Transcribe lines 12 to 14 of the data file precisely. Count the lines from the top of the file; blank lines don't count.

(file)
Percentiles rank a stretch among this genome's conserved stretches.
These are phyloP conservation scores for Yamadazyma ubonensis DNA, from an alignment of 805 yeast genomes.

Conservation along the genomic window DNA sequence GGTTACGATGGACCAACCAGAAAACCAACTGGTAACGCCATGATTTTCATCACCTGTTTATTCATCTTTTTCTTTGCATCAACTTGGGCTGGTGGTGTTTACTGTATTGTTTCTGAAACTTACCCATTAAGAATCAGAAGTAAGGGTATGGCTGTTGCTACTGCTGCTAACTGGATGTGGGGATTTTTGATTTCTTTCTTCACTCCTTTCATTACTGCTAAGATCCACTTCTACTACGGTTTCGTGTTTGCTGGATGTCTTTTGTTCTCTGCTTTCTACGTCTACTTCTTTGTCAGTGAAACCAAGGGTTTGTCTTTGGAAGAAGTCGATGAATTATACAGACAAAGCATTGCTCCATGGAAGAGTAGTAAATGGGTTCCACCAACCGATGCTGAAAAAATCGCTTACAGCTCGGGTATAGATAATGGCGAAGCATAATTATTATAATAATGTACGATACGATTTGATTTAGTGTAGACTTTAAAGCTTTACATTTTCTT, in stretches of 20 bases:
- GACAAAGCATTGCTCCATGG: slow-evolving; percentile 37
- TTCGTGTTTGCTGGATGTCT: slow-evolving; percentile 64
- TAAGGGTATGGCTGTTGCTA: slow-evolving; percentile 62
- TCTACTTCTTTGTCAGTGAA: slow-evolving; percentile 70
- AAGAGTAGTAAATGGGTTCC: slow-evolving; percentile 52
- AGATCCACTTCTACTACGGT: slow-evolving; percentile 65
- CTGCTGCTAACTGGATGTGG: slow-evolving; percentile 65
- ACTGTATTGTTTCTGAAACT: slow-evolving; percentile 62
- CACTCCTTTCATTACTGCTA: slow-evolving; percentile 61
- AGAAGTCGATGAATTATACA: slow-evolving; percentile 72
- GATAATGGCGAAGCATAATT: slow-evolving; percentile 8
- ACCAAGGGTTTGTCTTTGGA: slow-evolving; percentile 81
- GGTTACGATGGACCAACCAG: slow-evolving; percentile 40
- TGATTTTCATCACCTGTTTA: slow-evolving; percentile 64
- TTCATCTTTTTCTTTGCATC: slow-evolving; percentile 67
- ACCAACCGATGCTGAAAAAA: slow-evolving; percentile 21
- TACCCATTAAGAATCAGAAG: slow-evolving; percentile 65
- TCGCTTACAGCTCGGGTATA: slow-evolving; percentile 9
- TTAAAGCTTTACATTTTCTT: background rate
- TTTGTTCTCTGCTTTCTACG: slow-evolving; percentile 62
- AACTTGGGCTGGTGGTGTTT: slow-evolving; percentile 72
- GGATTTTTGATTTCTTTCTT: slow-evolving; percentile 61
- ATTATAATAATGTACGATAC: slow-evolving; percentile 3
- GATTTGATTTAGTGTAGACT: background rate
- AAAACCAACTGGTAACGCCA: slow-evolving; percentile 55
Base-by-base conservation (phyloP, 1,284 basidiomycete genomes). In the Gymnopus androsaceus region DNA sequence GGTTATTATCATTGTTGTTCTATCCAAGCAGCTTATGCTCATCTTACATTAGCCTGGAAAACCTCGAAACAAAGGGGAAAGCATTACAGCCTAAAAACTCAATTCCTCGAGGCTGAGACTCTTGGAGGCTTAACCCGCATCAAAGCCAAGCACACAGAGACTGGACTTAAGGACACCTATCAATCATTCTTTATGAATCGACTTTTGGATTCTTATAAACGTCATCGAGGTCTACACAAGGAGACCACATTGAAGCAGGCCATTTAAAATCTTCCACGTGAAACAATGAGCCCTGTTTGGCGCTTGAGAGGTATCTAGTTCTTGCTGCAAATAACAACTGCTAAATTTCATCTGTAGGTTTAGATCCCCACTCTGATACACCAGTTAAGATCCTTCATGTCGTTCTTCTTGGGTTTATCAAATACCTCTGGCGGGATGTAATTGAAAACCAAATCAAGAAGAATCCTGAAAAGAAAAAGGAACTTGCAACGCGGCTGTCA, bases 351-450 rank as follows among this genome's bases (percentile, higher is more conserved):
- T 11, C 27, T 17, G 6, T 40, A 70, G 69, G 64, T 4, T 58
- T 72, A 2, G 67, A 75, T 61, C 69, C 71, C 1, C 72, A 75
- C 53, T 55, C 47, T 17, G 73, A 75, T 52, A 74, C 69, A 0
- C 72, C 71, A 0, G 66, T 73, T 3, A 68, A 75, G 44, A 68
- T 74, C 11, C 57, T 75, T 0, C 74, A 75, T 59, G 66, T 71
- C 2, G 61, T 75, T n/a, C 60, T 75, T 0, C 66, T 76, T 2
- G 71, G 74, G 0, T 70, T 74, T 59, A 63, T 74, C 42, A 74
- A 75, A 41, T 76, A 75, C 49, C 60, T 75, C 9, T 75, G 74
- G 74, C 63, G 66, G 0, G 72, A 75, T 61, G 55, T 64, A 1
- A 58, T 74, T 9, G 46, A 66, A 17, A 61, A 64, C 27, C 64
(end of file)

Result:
- CACTCCTTTCATTACTGCTA: slow-evolving; percentile 61
- AGAAGTCGATGAATTATACA: slow-evolving; percentile 72
- GATAATGGCGAAGCATAATT: slow-evolving; percentile 8